Tragedy is an inevitable part of the cycle of life, but explaining death to children can be difficult.
Child psychologist Kerry Lee Kirkman says children are exposed to death and can be more aware of it than adults often think.
Death is a part of our lives on many different levels.— Kerry Lee Kirkman, child psychologist
Kirkman explains that children learn from their parents' behaviour and attitudes and are very sensitive observers.
She unpacks the common difficulties faced by parents and offers the following advice:
- it's okay for parents not to have the answers to everything
- ensure that you have open channels of communication
- consider your child's developmental stage before raising the subject
- don't downplay the feeling of loss felt by your child
- see yourself as a mirror that models appropriate behaviour regarding death
- give sympathy to those around you, acknowledge loss and express care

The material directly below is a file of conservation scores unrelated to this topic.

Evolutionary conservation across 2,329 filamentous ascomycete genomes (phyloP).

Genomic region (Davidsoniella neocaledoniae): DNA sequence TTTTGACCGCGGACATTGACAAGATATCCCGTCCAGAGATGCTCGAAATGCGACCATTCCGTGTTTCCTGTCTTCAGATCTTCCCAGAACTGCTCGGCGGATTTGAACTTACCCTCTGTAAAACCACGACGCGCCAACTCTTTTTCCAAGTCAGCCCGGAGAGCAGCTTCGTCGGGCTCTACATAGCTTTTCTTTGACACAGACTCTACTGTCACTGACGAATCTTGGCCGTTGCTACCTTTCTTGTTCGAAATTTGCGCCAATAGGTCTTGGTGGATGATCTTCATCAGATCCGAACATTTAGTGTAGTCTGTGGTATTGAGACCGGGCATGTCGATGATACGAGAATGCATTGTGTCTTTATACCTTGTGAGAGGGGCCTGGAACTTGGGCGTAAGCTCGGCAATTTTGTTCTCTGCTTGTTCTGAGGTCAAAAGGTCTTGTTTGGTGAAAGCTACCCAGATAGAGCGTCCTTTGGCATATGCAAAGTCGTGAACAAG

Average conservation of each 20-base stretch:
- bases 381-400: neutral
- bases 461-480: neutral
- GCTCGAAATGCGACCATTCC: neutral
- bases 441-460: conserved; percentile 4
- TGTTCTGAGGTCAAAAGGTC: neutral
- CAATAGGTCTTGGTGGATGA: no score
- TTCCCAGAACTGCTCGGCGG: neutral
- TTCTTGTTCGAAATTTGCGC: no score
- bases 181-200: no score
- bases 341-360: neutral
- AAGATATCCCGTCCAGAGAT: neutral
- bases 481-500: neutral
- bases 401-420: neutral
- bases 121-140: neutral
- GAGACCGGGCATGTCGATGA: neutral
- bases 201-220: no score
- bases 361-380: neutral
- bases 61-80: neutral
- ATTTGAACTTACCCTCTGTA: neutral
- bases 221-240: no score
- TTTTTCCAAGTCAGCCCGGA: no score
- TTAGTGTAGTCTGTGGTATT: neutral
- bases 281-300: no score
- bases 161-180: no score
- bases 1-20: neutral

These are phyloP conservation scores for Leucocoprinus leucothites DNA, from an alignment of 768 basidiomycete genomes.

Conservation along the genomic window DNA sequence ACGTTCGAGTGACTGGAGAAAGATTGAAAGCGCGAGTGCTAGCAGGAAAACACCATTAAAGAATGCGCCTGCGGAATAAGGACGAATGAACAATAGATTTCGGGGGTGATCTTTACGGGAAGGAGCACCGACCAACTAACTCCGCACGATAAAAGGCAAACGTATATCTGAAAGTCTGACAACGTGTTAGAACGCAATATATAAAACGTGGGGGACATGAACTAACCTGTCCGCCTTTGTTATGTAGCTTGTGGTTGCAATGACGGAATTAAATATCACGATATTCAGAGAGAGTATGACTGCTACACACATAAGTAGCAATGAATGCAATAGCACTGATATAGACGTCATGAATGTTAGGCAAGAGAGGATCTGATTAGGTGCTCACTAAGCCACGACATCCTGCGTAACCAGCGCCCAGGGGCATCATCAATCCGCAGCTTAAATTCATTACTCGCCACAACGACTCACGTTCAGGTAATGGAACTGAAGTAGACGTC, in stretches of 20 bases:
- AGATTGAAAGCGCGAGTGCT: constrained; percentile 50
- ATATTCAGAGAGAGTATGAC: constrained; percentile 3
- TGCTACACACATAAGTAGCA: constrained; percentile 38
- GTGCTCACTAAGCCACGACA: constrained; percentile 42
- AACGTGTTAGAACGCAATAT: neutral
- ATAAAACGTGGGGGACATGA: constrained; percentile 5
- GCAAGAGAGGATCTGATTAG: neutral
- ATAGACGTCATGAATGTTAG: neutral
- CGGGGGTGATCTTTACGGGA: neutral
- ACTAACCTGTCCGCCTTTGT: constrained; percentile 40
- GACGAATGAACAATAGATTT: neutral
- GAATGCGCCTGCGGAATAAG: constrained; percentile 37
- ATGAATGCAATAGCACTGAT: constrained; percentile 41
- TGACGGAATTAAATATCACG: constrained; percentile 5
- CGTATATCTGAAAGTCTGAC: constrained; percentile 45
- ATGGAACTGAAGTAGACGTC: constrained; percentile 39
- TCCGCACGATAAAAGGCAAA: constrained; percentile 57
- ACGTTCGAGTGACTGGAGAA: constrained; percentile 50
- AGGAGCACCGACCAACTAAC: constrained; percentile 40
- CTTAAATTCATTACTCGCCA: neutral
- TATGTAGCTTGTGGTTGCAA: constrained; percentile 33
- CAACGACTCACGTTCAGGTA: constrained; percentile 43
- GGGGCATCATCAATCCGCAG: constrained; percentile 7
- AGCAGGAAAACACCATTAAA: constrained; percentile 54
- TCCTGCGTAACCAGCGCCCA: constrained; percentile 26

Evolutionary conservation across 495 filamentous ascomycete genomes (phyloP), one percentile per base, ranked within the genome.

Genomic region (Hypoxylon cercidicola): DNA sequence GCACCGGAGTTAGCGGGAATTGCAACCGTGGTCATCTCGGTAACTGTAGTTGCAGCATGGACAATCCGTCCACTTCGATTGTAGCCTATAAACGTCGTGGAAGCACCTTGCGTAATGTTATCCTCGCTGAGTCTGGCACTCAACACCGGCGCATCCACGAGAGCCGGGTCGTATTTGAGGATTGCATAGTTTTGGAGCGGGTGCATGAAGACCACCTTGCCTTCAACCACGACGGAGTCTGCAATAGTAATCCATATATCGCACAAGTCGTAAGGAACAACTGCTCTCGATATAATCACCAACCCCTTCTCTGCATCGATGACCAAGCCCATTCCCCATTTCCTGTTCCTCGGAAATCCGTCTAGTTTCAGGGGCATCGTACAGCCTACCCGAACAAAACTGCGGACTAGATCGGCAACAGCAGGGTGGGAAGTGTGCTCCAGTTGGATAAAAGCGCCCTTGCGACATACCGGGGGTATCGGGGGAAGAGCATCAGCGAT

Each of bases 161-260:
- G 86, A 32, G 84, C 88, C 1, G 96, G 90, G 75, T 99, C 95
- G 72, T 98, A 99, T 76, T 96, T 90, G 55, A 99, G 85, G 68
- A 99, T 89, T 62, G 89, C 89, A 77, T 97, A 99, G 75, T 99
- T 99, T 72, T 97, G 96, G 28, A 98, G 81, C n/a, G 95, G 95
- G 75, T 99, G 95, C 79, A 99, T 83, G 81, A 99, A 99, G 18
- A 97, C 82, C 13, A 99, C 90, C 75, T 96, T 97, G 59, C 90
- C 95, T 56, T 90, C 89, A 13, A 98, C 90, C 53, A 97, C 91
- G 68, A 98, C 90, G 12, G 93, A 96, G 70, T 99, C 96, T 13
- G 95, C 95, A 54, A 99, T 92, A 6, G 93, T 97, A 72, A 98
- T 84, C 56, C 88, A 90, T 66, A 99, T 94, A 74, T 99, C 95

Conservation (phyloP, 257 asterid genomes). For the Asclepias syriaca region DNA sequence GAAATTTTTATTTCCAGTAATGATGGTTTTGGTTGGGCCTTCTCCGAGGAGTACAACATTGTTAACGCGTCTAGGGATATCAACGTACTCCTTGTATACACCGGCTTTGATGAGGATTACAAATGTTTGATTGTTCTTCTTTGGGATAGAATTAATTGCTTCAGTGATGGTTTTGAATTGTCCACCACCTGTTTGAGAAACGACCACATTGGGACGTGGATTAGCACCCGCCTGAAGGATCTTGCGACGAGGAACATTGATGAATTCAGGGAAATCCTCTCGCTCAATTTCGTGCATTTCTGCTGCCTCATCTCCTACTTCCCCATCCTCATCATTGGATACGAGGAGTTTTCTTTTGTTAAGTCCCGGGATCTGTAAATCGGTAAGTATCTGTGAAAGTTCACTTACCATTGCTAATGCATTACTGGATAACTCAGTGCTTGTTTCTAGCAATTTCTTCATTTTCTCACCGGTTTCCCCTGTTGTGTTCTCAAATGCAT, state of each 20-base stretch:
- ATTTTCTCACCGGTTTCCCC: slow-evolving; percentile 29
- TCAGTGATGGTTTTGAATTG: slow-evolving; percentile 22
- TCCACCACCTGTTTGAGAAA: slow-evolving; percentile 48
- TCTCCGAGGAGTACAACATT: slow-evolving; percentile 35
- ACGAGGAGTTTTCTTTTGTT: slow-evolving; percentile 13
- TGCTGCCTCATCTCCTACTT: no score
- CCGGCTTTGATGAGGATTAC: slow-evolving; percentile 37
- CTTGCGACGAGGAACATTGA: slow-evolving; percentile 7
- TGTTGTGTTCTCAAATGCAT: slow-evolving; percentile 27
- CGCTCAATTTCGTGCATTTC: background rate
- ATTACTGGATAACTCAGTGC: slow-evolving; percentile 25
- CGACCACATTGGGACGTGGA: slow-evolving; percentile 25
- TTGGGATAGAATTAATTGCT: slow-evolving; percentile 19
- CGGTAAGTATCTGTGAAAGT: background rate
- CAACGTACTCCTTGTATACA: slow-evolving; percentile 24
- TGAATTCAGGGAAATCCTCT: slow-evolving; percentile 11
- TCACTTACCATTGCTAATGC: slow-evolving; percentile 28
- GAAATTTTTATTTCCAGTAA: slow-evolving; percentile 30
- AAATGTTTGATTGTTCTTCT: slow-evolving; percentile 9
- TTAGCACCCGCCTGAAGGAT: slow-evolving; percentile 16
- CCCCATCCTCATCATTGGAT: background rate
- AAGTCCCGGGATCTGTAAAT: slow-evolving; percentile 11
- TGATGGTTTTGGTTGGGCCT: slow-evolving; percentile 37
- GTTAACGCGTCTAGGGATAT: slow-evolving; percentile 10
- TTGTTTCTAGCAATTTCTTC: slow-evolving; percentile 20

- do not be afraid to show emotions to your kids
- introduce the concept of death by commenting on something happening outside the family first
- do not avoid questions around death, even if your child hasn't experienced personal loss yet
- give brief and simple answers: explain death in terms of physical functions
If parents hesitate to talk, children hesitate to ask.. That can create worry and anxiety for children.— Kerry Lee Kirkman, child psychologist
Take a listen to the in-depth discussion:
This article first appeared on CapeTalk : 10 pointers on how to explain death and grief to young kids